This is Windows 10 Upgrade guide, the following tutorial will help you install free Windows 10 upgrade on your PC. To upgrade from Windows 7/8 to Windows 10 you need an Activated Copy of Windows.
To check if your copy of Windows 8 is activated, press Windows Key + W to pull up the Setting search and type in “activated” to access the “See if Windows Is Activated” menu. Alternatively, you can look under Control Panel -> System to see the status of the machine.
To check if your copy of Windows 7 is activated you can click on Start Button, right click on “Computer”, and select properties. The resulting status menu will show if your copy of Windows is activated.
Now you need to download appropriate Windows 10 Update Tool. You can find the download tool here. Select the correct version, 32 or 64-bit, to match your current Windows installation. If you have 3GB of RAM go for 32-Bit. Install 64-Bit if you have more than 3GB RAM.
Running the Upgrade Installer
When you’re ready to upgrade run the installer tool, labeled MediaCreationTool, to get started.
You’ll first be prompted to upgrade the PC or create installation media for another PC. Select “Upgrade this PC now” to begin the upgrade process and click “Next”. This begins the download process which is a long or short affair dependent entirely upon your Internet connection speed.
Click “Accept” and the installer will do a final update check before kicking you over to the final confirmation page.
By default the installer will select the largest “what to keep” selection it can. If you want to make changes to what it is keeping click the small “Change what to keep” link as seen in the screenshot above. You’ll be prompted to select to select which kind of installation you want.
Here in this section you’ll select to keep personal files and apps, personal files only, or nothing at all and your apps, files, and settings will be deleted. The little micro-summaries under the entries aren’t perfectly clear so feel free to click on the “Help me decide” link for more information.
What can I keep when I upgrade?
What you can keep depends on the version of Windows you’re running on your PC, so you’ll only see the options available to you. Here’s what you might see:
This keeps your settings like Ease of Access, your desktop background, or Internet favorites and history.
This keeps any files that are saved in your User folder, like the Documents and Desktop folders.
This keeps apps that will work after you upgrade. To get a report of apps that you currently have on your PC that will work, and those that won’t, run the Upgrade Assistant, available online at here before you upgrade (you’ll need to close Setup to run the Upgrade Assistant). Some apps might work after you upgrade but you’ll need to reinstall them. You’ll see a list of these in the report. You’ll need your original installation media to reinstall them.
This deletes everything, including all of your apps, and replaces your current version of Windows with Windows 10. Your personal files will be moved to the windows.old folder. You can find more info online at here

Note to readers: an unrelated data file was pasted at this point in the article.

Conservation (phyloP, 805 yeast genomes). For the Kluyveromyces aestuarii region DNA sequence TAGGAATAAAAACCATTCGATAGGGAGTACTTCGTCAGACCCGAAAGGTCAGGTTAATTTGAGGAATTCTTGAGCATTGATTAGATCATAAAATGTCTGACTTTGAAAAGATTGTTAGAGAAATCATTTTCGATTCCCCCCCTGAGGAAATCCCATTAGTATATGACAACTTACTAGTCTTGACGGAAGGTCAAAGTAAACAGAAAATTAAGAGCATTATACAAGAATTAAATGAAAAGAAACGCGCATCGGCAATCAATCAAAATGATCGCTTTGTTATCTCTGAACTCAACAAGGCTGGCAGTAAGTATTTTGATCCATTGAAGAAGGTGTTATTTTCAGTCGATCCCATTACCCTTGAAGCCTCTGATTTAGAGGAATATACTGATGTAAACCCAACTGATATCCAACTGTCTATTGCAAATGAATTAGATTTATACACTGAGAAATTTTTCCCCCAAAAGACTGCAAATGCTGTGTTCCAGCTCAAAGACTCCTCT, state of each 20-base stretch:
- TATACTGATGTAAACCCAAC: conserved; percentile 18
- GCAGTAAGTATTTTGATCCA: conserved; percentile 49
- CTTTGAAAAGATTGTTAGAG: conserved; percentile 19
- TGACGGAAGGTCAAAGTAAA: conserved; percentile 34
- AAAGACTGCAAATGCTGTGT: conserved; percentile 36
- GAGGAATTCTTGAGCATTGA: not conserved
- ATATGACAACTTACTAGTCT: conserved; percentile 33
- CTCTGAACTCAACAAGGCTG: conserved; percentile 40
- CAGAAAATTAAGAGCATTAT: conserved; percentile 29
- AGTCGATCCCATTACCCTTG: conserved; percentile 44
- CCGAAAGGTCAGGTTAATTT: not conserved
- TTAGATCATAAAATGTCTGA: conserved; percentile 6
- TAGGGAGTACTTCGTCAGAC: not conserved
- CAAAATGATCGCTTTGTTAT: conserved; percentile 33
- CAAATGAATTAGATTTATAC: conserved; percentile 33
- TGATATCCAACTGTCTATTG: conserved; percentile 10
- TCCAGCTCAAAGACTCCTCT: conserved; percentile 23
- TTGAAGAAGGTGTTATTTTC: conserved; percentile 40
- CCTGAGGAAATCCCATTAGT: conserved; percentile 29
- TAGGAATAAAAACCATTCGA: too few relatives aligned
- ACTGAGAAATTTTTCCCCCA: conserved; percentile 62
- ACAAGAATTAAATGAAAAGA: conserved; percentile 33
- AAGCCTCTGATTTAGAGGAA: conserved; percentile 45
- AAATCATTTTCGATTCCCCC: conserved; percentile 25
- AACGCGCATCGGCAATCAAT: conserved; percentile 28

The most obvious and smooth transition is offered by “Keep personal files and apps”. If you’re upgrading from Windows 7, however, be prepared to reinstall applications as significant changes between the Windows 7 architecture and the Windows 8/10 architecture necessitate it.
When you’re ready click “Next” to proceed and it will return you to the final screen. Confirm that on the “Ready to install” screen it shows what you want (e.g. you selected “Keep personal files and apps” and that’s what it says). After confirming the installation click “Install”. Your PC will reboot a few times as the installer works and when it’s done you’ll be returned to the Windows login screen.
Configuring Windows After The Upgrade
As soon as you log in for the first time you’ll be prompted to accept the “Express Settings” or click the tiny link to “Customize settings”. You should definitely click “Customize settings” to see what Microsoft has set as the defaults and confirm whether you want them set as they are.
The first screen is called “Personalization”. The privacy conscious will want to turn off everything in this menu. (If you later discover you just can’t live without a personalized Cortana experience you can always turn it on again).
The second screen is focused on browser protection, hotspots, and error reporting. SmartScreen is useful if you use the Microsoft Edge browser or the Windows Store.
The final screen shows you the four new default Windows apps for photos, web browsing, music, and movies/TV. If you click “Let me choose my own default apps” it doesn’t actually let you choose the apps at this moment but merely allows you to uncheck one or all of the four default app selections (you’ll be prompted to make your default choices later when you open your preferred web browser for the first time and so on). When you click “Next” this final time you’ll be sent, after a short wait, to the Windows 10 desktop.
Now is the time to check on your apps and update them if necessary as well as to plug in your peripherals, check that all your hardware works and update the drivers if necessary.